Climate Change’s Impact on Gross World Product

If we take the analysis of climate change scholars such as Stanford University professor Alan Manne seriously, it is hard to see why climate change issues are receiving so much attention. For example, Professor Manne’s research shows that the growth in gross world product (GWP) is almost unaffected if we continue under a business-as-usual scenario (meaning no near term reductions in carbon emissions, see Figure 1).1 His estimate of the difference in terms of gross world product that a greenhouse gas problem makes, even with a two percent discount rate, is about the thickness of the gross world product line drawn with a number two pencil (see Figure 2); with a discount rate of five percent it’s about a number four pencil (see Figure 3). In fact, Professor Manne suggests that taking the greenhouse gas problem seriously and doing something about it makes hardly any difference to the growth of gross world product (see Figure 3). His “Pareto optimal” and his “business as usual” estimates differ by small fractions of one percent. A small fraction of one percent of world gross product is a lot of money, and worth taking seriously, but not more seriously than 20 other global economic problems.

 

Figure 1: Global Growth Indexes, Business as Usual

Source: Alan S. Manne, “Costs and Benefits of Alternative CO2Emissions Reduction Strategies, paper presented at symposium sponsored by the American Council for Capital Formation Center for Policy Research, “An Economic Perspective on Climate Change Policies,” September 13, 1995, in Washington, D.C.

 

Figure 2: Global Costs Under Alternative Policies (mitigation + damages) Discounted to 1990 at 2 Percent

Source: Alan S. Manne, “Costs and Benefits of Alternative CO2 Emissions Reduction Strategies, paper presented at symposium sponsored by the American Council for Capital Formation Center for Policy Research, “An Economic Perspective on Climate Change Policies,” September 13, 1995, in Washington, D.C.

 

Figure 3: Global Costs Under Alternative Policies (mitigation + damages) Discounted to 1990 at 5 Percent

Source: Alan S. Manne, “Costs and Benefits of Alternative CO2 Emissions Reduction Strategies, paper presented at symposium sponsored by the American Council for Capital Formation Center for Policy Research, “An Economic Perspective on Climate Change Policies,” September 13, 1995, in Washington, D.C.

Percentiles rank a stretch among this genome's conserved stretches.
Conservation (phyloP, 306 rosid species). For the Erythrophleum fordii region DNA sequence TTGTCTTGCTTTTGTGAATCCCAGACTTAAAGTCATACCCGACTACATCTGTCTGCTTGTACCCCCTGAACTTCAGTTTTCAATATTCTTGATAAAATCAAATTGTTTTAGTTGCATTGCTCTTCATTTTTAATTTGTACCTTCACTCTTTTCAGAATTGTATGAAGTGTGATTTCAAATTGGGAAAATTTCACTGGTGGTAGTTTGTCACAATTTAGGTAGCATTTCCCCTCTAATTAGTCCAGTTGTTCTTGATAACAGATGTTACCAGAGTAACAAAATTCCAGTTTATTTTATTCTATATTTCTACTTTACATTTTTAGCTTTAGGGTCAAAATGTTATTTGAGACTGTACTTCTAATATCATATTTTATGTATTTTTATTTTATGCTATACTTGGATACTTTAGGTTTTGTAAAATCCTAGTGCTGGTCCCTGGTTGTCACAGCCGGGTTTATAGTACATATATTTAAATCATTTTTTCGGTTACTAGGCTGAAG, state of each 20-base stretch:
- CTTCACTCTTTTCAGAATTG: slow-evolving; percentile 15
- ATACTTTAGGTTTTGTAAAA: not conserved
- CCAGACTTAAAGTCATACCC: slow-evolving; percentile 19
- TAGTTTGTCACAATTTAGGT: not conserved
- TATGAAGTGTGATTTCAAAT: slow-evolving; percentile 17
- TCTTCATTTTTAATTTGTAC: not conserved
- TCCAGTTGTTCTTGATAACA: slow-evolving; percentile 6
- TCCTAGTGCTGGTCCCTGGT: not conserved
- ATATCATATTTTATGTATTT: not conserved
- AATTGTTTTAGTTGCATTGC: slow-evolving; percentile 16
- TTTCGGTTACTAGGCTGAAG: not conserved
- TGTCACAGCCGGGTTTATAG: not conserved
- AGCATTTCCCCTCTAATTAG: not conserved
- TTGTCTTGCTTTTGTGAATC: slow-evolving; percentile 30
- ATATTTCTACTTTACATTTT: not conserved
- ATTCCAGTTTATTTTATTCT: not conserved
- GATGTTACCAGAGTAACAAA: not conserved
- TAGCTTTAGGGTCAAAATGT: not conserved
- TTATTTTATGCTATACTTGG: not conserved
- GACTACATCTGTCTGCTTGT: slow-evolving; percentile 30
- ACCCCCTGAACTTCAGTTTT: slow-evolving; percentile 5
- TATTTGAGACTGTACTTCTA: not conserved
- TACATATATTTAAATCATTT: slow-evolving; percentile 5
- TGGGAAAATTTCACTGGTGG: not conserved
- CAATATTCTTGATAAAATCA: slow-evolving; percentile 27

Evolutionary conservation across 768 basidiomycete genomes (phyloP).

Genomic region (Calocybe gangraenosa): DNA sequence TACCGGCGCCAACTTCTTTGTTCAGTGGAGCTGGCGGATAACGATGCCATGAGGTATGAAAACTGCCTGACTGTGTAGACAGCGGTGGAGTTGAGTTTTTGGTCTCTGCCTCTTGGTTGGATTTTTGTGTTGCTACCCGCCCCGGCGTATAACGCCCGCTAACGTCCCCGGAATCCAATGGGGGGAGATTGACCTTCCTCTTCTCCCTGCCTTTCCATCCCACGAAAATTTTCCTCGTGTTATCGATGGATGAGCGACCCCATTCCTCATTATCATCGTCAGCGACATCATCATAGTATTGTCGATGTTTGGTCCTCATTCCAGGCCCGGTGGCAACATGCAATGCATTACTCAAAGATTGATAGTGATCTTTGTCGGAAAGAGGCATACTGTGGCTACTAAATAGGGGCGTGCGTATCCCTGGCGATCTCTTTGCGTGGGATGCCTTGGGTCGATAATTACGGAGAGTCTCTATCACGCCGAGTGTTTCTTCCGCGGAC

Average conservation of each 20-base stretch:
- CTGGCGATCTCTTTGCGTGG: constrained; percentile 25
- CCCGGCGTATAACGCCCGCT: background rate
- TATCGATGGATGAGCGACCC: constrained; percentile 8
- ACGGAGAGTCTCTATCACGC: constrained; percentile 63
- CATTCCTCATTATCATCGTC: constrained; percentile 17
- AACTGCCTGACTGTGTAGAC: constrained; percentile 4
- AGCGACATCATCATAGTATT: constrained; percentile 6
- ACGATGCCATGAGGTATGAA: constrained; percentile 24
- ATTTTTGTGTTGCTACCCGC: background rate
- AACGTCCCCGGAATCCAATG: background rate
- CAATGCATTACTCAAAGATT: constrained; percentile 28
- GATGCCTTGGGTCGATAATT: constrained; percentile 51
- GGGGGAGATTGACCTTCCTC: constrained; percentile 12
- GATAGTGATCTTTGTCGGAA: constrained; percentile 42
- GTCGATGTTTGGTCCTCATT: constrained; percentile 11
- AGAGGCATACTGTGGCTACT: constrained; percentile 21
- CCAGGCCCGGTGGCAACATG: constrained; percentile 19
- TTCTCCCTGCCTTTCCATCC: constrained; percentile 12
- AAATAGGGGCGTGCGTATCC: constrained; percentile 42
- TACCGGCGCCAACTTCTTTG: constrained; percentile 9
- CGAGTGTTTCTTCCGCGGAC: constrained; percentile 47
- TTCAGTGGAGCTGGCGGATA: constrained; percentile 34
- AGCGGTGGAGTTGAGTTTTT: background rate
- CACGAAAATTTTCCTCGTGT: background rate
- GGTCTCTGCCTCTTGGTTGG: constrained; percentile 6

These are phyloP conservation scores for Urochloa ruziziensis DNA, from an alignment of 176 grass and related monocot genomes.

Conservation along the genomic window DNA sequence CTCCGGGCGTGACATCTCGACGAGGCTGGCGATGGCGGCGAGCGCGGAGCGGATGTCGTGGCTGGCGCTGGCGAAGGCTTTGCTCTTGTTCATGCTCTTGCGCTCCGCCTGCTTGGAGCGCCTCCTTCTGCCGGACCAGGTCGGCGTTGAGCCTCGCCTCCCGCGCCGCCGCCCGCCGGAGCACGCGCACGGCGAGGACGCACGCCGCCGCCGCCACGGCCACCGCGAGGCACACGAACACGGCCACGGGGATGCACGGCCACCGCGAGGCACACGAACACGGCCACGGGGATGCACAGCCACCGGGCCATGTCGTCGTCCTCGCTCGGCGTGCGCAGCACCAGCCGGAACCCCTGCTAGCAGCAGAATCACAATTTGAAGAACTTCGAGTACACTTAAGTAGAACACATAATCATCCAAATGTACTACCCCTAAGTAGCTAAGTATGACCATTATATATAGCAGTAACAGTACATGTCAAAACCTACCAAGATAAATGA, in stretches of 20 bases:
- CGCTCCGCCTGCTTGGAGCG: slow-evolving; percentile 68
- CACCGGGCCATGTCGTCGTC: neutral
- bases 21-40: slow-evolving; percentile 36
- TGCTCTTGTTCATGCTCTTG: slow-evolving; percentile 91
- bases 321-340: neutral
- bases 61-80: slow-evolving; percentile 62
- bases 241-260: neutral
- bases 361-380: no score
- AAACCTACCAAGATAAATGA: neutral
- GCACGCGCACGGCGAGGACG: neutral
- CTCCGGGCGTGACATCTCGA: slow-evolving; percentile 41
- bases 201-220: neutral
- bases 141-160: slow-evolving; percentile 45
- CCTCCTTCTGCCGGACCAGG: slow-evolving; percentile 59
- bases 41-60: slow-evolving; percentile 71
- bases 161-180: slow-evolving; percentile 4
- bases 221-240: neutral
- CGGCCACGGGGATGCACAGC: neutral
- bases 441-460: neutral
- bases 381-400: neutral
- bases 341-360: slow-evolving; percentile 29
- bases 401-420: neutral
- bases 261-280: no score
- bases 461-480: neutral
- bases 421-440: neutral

Beneficiaries of Greenhouse Gas Abatement

Thought of this way, greenhouse gas abatement becomes a foreign aid program. The benefits will almost exclusively accrue to the developing countries and the costs, at least for the first 50 years, will be borne by the rich countries. The developing countries do have to participate in any efficient greenhouse gas abatement program, but the costs of decarbonizing their economies will have to be borne by the wealthy countries.

As a prediction, I do not believe the Chinese, Indians, Indonesians, or Bangladeshi are going to divert significant resources from their own economic development to reduce greenhouse gas emissions. Their best defense against any possible adverse effects of climate change is their own development, reducing their reliance on agriculture and other sources of livelihood that are vulnerable to weather and climate. Furthermore, they have immediate environmental problems-air, water, congestion, disease-that demand priority attention.

I said “foreign aid program,” because the beneficiaries are mainly going to be in the countries we now call “developing,” which I expect will be much more developed when the climate impacts occur. Why? First: that’s where the people are, four fifths of them now, nine tenths in the second half of the coming century. Second, these are the countries whose economies may still be vulnerable, in a way the developed economies are not. Third, though these populations, with the possible exceptions of some countries in Africa, should be immensely better off materially in another half century, they will still be poorer than the rich countries are now. The “utility” of their increments in consumption will therefore be greater than the decrements we undergo for greenhouse gas abatement.